1. In a furnace provided with a vertical cyclone action combustion chamber having a bottom structure for separating said chamber from a space therebelow and means for feeding fuel into the furnace a tent shaped grate provided with air passage in its sloping parts, said tent-shaped grate forming the central part of said bottom structure, said grate having a base area smaller than the cross section of the combustion chamber but with sufficient area to ensure combustion of the fuel supplied while the same is sliding down the grate a partially perforated ash and slag collecting belt surrounding the base of the grate and extending from the grate to the wall of the combustion chamber said perforations being spaced from the base line of the grate walls for subdividing the space below the bottom structure into a first compartment below the grate and a second compartment below the collecting belt means to supply combustion air to the first compartment only and further means to remove ash and slag from the second compartment without contact with the combustion air, the air passages in the grate being arranged in a manner to augment the transportation 4 of ash and slag from the grate to the perforations in the belt.
2. A combustion furnace according to claim 1, in which a pyramid shaped grate is arranged in such a manner in a combustion chamber with a circular cross section, that the ash and slag collecting belt will consist of a series of segments, a group of perforations being arranged in the middle part of each segment the second compartment being subdivided into a number of pockets each being in communication with one such group of perforations.
3. In a furnace provided with a vertical cyclone action combustion chamber having a bottom structure for separating said chamber from the space therebelow and means for feeding fuel into the furnace a pyramid shaped grate composed of overlapping tile members forming the central part of said bottom structure, said grate having a base area smaller than the cross section of the combustion chamber an ash and slag collecting belt surrounding the grate and extending from the grate to the wall of the combustion chamber groups of perforations in said collecting belt and air passages between the tiles of the grate directed towards said group of perforations walls for subdividing the space below the bottom structure into a first compartment below the grate and a second compartment below the collecting belt and means to supply combustion air to the first compartment and to remove ash and slag from the second compartment.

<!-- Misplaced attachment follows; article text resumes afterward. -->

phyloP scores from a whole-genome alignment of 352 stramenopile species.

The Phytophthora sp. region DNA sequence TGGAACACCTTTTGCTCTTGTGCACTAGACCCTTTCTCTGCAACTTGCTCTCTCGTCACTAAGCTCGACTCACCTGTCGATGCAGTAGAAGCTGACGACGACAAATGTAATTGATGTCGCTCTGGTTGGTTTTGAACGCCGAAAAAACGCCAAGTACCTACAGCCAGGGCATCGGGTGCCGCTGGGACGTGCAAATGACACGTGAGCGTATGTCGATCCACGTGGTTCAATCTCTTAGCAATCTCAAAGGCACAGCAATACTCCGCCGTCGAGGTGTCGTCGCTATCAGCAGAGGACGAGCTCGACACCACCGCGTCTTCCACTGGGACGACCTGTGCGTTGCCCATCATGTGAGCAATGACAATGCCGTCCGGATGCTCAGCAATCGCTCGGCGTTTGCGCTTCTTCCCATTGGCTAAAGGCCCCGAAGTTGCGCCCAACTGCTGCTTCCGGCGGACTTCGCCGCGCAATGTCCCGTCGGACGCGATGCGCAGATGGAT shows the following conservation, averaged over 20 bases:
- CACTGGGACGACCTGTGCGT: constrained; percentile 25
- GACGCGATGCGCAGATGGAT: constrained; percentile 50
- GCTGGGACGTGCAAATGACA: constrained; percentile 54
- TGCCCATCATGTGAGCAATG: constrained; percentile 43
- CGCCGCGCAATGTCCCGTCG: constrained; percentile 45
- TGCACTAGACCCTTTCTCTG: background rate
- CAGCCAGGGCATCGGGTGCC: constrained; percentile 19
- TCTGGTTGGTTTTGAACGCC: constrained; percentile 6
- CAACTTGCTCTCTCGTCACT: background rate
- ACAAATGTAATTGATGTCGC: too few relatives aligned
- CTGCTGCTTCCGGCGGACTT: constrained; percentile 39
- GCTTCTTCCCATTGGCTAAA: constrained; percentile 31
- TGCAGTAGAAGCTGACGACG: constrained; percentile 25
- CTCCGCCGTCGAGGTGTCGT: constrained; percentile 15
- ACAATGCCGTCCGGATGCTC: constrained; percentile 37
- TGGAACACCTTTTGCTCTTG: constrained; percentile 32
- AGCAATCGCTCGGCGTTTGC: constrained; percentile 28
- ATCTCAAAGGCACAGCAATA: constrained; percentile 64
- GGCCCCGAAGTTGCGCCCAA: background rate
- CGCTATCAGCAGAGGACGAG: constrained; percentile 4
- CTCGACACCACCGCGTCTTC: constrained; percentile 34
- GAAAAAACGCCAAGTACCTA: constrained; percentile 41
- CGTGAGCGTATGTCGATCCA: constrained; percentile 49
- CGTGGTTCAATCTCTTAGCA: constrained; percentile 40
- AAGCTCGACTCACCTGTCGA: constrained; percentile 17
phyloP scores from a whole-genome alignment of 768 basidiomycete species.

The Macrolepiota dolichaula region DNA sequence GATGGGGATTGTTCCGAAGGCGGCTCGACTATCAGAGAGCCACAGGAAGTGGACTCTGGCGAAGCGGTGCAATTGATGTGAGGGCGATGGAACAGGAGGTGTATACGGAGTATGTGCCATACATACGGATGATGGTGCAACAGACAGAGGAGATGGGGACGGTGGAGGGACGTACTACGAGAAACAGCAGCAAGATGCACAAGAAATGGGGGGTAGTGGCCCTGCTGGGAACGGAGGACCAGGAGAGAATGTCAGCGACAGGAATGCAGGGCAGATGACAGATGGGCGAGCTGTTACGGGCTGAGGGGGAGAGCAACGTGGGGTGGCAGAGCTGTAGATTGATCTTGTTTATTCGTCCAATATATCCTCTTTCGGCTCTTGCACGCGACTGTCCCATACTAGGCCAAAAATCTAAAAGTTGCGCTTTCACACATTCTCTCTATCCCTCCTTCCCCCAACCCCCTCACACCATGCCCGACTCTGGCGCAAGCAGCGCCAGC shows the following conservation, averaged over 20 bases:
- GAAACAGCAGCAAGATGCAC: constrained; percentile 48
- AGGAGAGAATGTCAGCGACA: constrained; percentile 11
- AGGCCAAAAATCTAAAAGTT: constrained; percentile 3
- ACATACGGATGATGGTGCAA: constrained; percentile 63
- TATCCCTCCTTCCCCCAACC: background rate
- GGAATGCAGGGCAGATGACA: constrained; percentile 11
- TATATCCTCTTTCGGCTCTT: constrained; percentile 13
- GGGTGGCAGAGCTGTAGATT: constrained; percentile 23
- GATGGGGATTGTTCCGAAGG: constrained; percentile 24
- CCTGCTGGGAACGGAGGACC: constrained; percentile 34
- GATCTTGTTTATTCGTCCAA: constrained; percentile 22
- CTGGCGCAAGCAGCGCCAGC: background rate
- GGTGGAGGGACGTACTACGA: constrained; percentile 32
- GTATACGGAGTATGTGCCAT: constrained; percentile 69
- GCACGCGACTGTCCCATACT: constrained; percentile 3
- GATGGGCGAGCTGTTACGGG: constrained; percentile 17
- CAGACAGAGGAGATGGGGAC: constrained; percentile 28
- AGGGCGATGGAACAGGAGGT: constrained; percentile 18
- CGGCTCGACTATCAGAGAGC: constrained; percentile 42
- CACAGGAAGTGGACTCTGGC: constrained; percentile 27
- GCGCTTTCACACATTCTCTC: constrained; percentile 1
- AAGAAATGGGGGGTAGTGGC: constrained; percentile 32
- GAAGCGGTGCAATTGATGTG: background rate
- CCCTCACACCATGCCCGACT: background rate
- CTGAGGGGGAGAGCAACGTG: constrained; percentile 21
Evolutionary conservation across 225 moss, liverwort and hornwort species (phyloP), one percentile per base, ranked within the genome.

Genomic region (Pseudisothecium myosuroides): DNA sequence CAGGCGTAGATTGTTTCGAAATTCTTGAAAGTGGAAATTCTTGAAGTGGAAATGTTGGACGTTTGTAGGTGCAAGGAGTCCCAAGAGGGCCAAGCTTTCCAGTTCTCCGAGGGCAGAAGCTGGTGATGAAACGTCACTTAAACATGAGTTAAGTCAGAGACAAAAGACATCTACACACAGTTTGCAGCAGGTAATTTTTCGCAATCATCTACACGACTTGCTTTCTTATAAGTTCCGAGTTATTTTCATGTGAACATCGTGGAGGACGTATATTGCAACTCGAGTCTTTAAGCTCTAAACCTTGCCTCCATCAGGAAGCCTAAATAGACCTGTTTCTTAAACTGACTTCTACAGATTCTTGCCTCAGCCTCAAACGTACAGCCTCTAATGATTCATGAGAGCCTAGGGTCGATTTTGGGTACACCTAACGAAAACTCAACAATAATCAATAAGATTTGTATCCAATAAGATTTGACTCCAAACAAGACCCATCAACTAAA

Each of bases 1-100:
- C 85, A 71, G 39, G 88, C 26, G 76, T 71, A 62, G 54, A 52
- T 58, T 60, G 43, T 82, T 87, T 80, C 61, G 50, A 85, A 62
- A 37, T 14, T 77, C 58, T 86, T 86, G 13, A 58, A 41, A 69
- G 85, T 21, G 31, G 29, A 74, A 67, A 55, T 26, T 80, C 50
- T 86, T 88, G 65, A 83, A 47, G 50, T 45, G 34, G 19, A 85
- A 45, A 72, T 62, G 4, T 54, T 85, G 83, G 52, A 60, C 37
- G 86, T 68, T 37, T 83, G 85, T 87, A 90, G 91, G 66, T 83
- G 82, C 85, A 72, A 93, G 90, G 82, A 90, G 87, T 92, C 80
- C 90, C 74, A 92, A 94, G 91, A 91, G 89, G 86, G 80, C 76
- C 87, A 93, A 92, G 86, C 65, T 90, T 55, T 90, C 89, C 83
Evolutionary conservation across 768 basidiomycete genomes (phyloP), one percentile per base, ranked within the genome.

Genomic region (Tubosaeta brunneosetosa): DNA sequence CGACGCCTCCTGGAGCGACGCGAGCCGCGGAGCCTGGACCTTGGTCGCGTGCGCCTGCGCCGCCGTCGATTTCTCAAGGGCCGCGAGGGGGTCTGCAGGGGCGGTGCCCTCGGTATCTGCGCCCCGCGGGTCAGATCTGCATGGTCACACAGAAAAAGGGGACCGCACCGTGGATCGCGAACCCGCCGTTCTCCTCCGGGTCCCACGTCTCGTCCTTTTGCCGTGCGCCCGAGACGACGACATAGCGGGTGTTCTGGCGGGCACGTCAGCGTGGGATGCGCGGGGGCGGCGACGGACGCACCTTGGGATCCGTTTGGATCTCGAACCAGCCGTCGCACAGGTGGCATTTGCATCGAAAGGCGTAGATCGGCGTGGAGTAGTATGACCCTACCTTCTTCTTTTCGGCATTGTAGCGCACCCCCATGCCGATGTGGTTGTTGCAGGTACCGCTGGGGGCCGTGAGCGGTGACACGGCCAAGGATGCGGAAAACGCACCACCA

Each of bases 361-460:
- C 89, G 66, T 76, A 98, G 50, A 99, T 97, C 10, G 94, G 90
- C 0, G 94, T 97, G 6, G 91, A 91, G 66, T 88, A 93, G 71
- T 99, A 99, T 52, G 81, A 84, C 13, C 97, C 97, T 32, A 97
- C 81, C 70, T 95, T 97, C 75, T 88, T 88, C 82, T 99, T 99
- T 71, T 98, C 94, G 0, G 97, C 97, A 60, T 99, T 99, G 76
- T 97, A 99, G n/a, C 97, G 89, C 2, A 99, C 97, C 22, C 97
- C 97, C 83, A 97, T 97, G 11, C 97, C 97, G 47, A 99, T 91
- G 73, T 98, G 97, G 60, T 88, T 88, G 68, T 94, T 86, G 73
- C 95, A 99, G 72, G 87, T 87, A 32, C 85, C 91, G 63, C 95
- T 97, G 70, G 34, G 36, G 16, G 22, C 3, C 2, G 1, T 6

References Cited by the Examiner UNITED STATES PATENTS 459,518 9/1891 Brown 45 7,153,979 9/1915 Virden 11045 2,702,013 2/ 1955 Atteberry 11045 X KENNETH W. SPRAGUE, Primary Examiner.
UNITED STATES PATENT OFFICE CERTIFICATE OF CORRECTION Patent No. 3,289,620 December 6, 1966 Antti K. Heilala It is hereby certified that error appears in the above numbered patent requiring correction and that the said Letters Patent should read as corrected below.
Column 3, line 20, for "passage" read passages Signed and sealed this 12th day of September 1967.
( AL) Attest:
ERNEST W. SWIDER Attesting Officer EDWARD]. BRENNER Commissioner of Patents